Re: Equals, Less, Greater, etc; Confused by this simple

*To*: mathgroup at smc.vnet.net*Subject*: [mg109858] Re: Equals, Less, Greater, etc; Confused by this simple*From*: Leonid Shifrin <lshifr at gmail.com>*Date*: Wed, 19 May 2010 20:16:41 -0400 (EDT)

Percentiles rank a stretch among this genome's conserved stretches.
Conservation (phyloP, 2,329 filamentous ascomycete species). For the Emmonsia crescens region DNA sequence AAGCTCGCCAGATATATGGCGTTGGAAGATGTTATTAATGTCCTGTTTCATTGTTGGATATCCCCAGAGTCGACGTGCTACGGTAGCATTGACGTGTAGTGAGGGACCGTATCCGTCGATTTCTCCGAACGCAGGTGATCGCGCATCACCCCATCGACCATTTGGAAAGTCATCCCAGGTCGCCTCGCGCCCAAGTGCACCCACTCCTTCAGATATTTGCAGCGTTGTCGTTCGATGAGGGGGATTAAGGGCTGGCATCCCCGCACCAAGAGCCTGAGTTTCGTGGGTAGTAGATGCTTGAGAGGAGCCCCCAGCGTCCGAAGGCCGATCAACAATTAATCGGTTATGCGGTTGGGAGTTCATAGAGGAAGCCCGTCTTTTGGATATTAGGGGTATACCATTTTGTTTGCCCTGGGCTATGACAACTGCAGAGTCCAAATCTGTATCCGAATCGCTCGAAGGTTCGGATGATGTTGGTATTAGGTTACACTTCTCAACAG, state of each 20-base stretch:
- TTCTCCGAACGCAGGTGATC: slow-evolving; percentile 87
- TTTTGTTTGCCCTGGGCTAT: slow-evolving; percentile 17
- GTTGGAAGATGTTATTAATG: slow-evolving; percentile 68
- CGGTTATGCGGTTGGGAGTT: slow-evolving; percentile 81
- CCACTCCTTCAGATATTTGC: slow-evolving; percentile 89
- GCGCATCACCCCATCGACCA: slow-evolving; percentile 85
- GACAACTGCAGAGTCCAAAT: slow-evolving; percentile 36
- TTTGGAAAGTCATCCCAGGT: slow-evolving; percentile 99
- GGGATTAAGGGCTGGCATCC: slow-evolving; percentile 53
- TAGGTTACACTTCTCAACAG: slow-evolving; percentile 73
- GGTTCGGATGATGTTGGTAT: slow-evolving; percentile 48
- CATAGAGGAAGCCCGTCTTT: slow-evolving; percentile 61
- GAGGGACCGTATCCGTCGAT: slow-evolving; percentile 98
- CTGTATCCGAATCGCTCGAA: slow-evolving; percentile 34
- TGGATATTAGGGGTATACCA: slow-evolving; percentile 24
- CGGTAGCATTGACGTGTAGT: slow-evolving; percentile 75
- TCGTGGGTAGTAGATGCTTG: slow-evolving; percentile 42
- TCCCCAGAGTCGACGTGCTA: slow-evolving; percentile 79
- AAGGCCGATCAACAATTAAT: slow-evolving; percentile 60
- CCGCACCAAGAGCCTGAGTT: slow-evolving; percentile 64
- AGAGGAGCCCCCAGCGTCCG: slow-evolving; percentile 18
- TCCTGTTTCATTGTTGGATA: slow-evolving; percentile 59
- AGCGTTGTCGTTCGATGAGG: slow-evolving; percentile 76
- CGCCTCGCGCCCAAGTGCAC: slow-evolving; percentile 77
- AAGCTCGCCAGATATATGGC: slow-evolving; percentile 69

I think we should not forget about the evaluation aspects of Mathematica: In[1]:= n = 0; a >= a /. a :> n++ Out[2]= False However, by the same logic <a> may not be equal to itself in some cases. If we use Unevaluated to simulate the situation where a==a would not evaluate, we get also: In[3]:= Unevaluated[a == a] /. a :> n++ Out[3]= False So, the question I'd ask (given the programming/evaluation aspects) is not why the rest of your expressions did not evaluate (which from that viewpoint is correct - it reflects the appreciation that by the time that <a> on the r.h.s is evaluated its value may have changed as a result of the evaluation of the l.h.s), but why the first did (a==a). I would guess this is because, in most cases (including this one), the logic is that if SameQ gives true then Equal should also. Overall, all this behavior looks to me like a deliberate design decision. Regards, Leonid On Wed, May 19, 2010 at 3:03 PM, telefunkenvf14 <rgorka at gmail.com> wrote: > Can someone offer an explanation for the following output?---I'm > trying to understand why it makes sense for Mathematica to be set up > to respond like this. (Of course, feel free to point out any glaringly > obvious math examples.) > > In[1]:= {a == a, a <= a, a >= a, a < a, a > a} > > Out[1]= {True, a <= a, a >= a, a < a, a > a} > > I would have thought that a <= a and a >= a would both evaluate to > True, given that a == a does. Also, can something really be greater > than itself? Hmmm... maybe there's hope for me after all. :) > > -RG >